Shotgun Willie's "exploited the dancers in a variety of different ways," says Mari Newman, the attorney in both cases. "The dancers had to pay to be allowed to work, they had to pay for the dances they did, and they had to share their tips with other workers. So even as they were not being paid, they were required to pay some of the tips they received from customers to other employees."
The suit specifically targets Bavaria Inn Restaurant, Inc., which does business as Shotgun Willie's, as well as Debbie Matthews, the club's owner and a frequent Westword article subject. Matthews is married to Mike Dunafon, a onetime gubernatorial candidate and current mayor of Glendale, the community in which Shotgun Willie's is located.
The plaintiffs at present are four ex-dancers at the club: Chada Mantooth, Gale Raffaele, Alexis Nagle and Nicole Bujok. However, the suit's class action status allows other onetime Shotgun Willie's dancers who contact Killmer, Lane & Newman, LLP, Newman's law firm, to opt into the complaint.
Dancers were asked "to pay before being allowed to work depending on the time their shifts began," the suit goes on, with so-called house fees topping out at $100; the highest fees were charged for the more profitable night shifts. In lieu of salary, the dancers received only "a portion of the gratuities or 'tips' that they were given by customers." The rest was given to bouncers, disc jockeys, the door person, dance counters and valets.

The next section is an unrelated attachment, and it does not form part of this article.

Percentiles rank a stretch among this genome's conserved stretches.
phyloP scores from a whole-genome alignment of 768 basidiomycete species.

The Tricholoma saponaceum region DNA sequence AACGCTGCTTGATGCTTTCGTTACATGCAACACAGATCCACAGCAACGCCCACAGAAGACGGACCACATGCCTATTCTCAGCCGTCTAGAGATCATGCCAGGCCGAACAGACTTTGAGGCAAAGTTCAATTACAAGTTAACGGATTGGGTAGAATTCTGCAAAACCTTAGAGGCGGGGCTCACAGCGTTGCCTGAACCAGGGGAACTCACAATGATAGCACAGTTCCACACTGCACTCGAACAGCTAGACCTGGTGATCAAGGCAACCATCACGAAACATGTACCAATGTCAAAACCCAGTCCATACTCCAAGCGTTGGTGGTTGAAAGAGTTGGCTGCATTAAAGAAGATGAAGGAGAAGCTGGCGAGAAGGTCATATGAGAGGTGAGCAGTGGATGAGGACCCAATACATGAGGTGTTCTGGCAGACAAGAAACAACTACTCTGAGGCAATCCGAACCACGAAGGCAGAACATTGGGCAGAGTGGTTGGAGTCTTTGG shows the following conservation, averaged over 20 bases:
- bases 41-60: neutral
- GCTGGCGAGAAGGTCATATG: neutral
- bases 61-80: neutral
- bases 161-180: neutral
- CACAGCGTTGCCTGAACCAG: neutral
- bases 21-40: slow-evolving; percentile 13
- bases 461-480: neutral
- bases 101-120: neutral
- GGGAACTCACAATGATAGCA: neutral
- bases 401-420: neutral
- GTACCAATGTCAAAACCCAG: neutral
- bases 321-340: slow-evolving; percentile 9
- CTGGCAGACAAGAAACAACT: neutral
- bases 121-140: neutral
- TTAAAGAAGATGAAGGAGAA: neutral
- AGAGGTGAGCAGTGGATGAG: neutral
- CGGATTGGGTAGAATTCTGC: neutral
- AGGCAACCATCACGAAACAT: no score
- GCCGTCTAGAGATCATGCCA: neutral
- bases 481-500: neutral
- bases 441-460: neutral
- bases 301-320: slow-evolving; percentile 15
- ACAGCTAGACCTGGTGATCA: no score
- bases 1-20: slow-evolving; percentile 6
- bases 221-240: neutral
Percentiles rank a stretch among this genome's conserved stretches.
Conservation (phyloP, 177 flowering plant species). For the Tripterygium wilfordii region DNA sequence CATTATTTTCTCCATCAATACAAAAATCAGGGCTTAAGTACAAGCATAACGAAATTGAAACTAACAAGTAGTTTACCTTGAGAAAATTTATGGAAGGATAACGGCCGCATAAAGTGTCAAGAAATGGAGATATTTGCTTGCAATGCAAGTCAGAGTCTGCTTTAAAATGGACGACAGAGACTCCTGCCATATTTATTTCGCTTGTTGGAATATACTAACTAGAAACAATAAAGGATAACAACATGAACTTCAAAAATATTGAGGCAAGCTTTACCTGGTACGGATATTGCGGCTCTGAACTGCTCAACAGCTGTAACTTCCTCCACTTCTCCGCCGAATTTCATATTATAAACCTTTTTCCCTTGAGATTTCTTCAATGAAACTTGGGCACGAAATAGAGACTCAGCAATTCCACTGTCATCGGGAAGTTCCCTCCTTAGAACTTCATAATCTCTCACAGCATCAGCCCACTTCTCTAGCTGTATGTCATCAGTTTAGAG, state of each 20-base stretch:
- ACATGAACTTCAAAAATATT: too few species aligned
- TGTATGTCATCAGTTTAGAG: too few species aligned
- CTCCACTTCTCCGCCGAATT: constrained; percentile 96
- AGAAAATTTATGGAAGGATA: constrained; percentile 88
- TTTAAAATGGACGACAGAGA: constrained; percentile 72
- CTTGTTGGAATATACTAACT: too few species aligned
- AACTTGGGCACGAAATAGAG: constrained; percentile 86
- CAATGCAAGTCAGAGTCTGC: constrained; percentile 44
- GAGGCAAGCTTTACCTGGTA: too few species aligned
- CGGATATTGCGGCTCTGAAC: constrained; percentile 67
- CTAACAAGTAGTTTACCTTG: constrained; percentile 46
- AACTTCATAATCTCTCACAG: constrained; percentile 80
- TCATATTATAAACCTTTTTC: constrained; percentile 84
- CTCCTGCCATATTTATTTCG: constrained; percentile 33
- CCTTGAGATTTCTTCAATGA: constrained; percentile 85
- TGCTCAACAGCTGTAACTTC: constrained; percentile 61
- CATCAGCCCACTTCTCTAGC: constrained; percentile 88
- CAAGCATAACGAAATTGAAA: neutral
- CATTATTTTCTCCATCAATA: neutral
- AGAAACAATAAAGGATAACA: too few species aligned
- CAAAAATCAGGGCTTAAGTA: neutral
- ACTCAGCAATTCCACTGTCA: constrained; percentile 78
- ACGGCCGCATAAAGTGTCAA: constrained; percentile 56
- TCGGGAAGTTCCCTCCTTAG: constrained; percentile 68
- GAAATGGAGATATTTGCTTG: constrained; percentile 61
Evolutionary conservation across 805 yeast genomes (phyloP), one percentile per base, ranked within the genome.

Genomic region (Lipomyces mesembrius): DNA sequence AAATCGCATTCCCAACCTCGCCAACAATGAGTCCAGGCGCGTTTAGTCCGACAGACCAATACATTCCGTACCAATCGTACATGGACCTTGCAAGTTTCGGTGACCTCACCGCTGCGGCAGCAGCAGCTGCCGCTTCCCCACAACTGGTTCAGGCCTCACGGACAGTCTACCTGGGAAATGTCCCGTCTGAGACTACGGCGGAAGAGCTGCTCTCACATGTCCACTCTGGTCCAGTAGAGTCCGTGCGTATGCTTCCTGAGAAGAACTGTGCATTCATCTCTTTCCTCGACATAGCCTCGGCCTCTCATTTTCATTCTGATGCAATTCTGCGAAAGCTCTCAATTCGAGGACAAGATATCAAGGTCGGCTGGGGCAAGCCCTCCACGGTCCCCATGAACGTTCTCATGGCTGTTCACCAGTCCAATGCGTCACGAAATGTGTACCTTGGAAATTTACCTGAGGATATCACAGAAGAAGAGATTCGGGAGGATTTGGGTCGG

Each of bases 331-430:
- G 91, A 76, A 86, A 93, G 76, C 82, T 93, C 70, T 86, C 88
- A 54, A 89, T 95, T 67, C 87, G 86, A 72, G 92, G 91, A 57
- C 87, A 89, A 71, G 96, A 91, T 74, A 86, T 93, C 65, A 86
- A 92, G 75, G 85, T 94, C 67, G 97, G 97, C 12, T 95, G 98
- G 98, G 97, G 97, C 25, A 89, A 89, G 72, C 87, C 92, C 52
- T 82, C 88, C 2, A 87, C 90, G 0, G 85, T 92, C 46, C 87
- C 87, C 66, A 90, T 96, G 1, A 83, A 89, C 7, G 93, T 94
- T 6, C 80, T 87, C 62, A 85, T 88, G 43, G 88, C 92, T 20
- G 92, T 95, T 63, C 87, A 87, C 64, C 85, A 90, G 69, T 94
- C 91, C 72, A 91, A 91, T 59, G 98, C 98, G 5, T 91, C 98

In addition, the suit maintains, dancers had to pay $5 for every personal/private dance provided to customers and another de facto fee whenever they danced in the "champagne" or "VIP" rooms; they were charged $25 for every hour they weren't on the stage dance rotation. As for those champagne and VIP room dances, Shotgun Willie's "required them to charge $25 per song played and to then pay $5 of that money to defendants," the complaint states.
Dancers were also fined for not dancing on stage during their shifts. If they were conducting a private dance when it was their turn on the main stage, they were charged $25.
Indeed, Newman reveals that a lawsuit she filed in 2013 against Fantasy Gentlemen's Club in Grand Junction was formally settled in January. In that case, as in this one, the club's owner, Kevin Eardley, was named as a defendant, making him personally liable in the action.
Regarding Fantasy Gentlemen's Club, Newman says, "We received a court order that found the dancers were legally entitled to be classified as employees, not independent contractors, and are entitled to wages and all the benefits that come with being an employee."
Why do clubs continue to utilize such a payment approach in the face of court losses? Newman has a theory: "There's so much stigma attached to the work these women are doing, and the owners of the clubs rely on that stigma in continuing to oppress them. They hope that people will be discouraged from standing up because they'll be discriminated against by the work they're doing. But people deserve to be paid for their work no matter what they do."
She adds, "It takes extraordinary courage for these women to stand up. And that's what they're doing."
Click to read the complete lawsuit.